are essential to it. If the aim is to establish tests and guarantees, or regulations, then there is room for discussion, but it is evident folly to say that we want a certain result and then to say that we will not consent to the most fundamental conditions of what we want. The aggregation of large amounts of capital in few hands is the first condition of the fulfilment of the most important tasks of civilization which now confront us. If, therefore, the view which I have suggested is correct—that, in spite of some present appearances to the contrary, there is to be, in the near future, a greatly increased demand for capital—then a great increase of the popular desire to save would be contributory to the present needs of society.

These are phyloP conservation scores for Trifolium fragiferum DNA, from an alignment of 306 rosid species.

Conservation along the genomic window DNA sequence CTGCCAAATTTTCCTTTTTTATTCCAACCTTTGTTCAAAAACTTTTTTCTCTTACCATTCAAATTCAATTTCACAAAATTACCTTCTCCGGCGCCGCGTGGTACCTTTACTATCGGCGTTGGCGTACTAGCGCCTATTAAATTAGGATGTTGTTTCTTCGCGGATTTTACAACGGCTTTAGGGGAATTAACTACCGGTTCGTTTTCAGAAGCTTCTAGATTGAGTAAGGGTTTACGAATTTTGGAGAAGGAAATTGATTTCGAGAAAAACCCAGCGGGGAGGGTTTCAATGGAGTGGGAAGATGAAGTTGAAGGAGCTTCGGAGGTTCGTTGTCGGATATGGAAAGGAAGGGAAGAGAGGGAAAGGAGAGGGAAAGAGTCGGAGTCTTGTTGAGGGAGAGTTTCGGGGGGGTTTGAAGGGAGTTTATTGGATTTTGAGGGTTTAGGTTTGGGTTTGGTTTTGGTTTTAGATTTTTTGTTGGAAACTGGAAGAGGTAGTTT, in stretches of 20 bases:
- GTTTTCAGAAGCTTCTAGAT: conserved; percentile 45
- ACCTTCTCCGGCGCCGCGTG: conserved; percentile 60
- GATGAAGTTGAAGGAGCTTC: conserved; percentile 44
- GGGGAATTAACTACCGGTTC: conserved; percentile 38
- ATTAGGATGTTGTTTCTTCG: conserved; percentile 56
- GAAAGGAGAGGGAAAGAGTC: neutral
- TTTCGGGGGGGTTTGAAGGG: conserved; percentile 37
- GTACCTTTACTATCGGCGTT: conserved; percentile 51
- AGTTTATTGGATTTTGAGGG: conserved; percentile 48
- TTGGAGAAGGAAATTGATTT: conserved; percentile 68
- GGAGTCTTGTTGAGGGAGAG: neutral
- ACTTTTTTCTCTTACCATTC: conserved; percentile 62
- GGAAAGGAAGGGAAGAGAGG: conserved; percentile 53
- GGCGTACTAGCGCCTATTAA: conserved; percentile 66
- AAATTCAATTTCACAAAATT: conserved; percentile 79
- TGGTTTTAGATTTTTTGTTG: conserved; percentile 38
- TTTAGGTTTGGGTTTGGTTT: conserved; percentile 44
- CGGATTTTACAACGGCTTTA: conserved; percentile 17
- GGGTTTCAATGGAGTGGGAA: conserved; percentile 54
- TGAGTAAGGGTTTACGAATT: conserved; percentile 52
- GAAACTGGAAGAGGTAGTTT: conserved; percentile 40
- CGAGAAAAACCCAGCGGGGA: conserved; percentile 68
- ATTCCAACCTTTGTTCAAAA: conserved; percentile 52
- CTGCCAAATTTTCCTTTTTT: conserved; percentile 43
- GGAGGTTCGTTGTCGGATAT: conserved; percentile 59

I have suggested, in this paper, that the savings bank depositor gets an education and development of character from the practise of saving. He gets a point of view and a way of looking at things which are substantially the same as those of all capitalists. The seats-full of savings bank depositors whom I mentioned at the outset incurred the ire of the agitator because they showed this. He was addressing poor men and men of the wages class, to which they belonged, but instead of responding to his class appeal as he wanted them to do, they showed the sentiments of the capitalist class. Hence his dissatisfaction with them. We have had experience of the political value and importance of the same conservative sentiments and property interests of the small capitalists. It is a matter for regret that the savings bank depositor does not know more about the investment of his own savings. If he knew, so to express it, where his money is, how it is being used, how the interest which he receives is won, and what is the nature of the political risks and perils to which his savings may be